You are entitled to the benefit of appropriate sentencing discounts in respect of your pleas of guilty for all the matters before me. You are entitled to additional discounts in respect of the matters that you have indicated a preparedness to assist the prosecution by way of giving evidence. I intend to reflect those considerations in the sentences I pass, which have been substantial discounted as a result of those considerations.
I accept that from the time of the committal proceedings, or about that time, at least you intended to plead guilty to the blackmail and the Brilliant matters. I accept that you were motivated to earn a sentencing discount by disclosing other matters which include the arson and perjury. It seems to me that the considerations that relate to the proper granting of those discounts to some extent has become eroded by perhaps the agenda of others. That is, the initial purpose was side-tracked in an attempt to obtain indemnities and promote an inquiry. For what reason is unclear and perhaps of some concern to others, but really no concern of mine.
It can be said that the negotiations and the media campaign that apparently occurred in late 1992 made it difficult to advance the cause of the efficient administration of justice, insofar as bringing your matter to trial is concerned. However, I am inclined in view of the limited material placed before me, and despite the fact that I find that you are an extremely manipulative person, that to some extent you yourself have been manipulated by others, as well as your desire to obtain an indemnity by way of an inquiry.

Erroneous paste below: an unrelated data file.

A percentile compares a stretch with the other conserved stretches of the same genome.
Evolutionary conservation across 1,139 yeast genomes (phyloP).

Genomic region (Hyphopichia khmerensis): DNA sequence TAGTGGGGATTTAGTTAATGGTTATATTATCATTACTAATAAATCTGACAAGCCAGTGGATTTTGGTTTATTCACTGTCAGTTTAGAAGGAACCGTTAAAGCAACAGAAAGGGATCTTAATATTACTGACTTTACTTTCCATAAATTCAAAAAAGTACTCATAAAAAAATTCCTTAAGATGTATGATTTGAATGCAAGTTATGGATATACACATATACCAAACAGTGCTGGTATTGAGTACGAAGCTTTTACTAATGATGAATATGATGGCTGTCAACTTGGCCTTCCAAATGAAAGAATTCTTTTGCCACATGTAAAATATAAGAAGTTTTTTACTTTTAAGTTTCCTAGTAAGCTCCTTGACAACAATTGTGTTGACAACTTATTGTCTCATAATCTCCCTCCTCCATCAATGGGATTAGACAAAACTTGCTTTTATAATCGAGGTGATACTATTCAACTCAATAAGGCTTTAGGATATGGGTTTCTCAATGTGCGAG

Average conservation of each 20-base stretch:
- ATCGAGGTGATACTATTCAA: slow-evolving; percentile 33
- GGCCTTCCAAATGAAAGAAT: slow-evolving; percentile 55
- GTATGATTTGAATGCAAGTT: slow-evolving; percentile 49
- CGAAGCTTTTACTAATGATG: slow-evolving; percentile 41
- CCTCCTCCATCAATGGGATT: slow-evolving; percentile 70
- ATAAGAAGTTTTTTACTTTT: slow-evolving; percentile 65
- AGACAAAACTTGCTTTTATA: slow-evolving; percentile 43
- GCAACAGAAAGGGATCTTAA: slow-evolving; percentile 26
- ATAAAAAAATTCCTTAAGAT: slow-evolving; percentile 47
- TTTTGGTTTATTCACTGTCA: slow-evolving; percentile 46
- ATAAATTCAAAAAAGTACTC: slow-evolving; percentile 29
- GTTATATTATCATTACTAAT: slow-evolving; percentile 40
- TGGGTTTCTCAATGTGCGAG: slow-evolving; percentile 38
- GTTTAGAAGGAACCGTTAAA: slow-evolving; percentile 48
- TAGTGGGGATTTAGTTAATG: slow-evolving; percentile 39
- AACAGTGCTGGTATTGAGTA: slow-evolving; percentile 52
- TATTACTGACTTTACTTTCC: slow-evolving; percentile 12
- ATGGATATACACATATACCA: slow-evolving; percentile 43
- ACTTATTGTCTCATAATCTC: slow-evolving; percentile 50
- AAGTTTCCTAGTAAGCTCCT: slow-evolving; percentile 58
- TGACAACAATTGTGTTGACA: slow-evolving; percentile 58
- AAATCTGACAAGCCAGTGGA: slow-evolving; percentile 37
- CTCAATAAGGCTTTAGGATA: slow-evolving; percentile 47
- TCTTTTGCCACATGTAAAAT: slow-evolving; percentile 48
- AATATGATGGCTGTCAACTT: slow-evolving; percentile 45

In any event, as 1 have said, these matters do not seem to me to be of much relevance, so far as my task is concerned, save to say the sentencing discounts may have been greater other than that unusual course that your plea negotiations took during the second half of 1992.
Turning to matters personal to you. You are now aged 42, you were born in Calabria in 1954. You are the fourth eldest in the family. I am told your family is a close family and has strong ties with other migrant families who came to Australia from your region in Calabria. You left school at the age of 17, having completed fourth form. You then studied part-time through the Hemingway Robinson Institute and obtained a qualification in accountancy. 1 am told you married in 1968 and you have got a 22 year old son.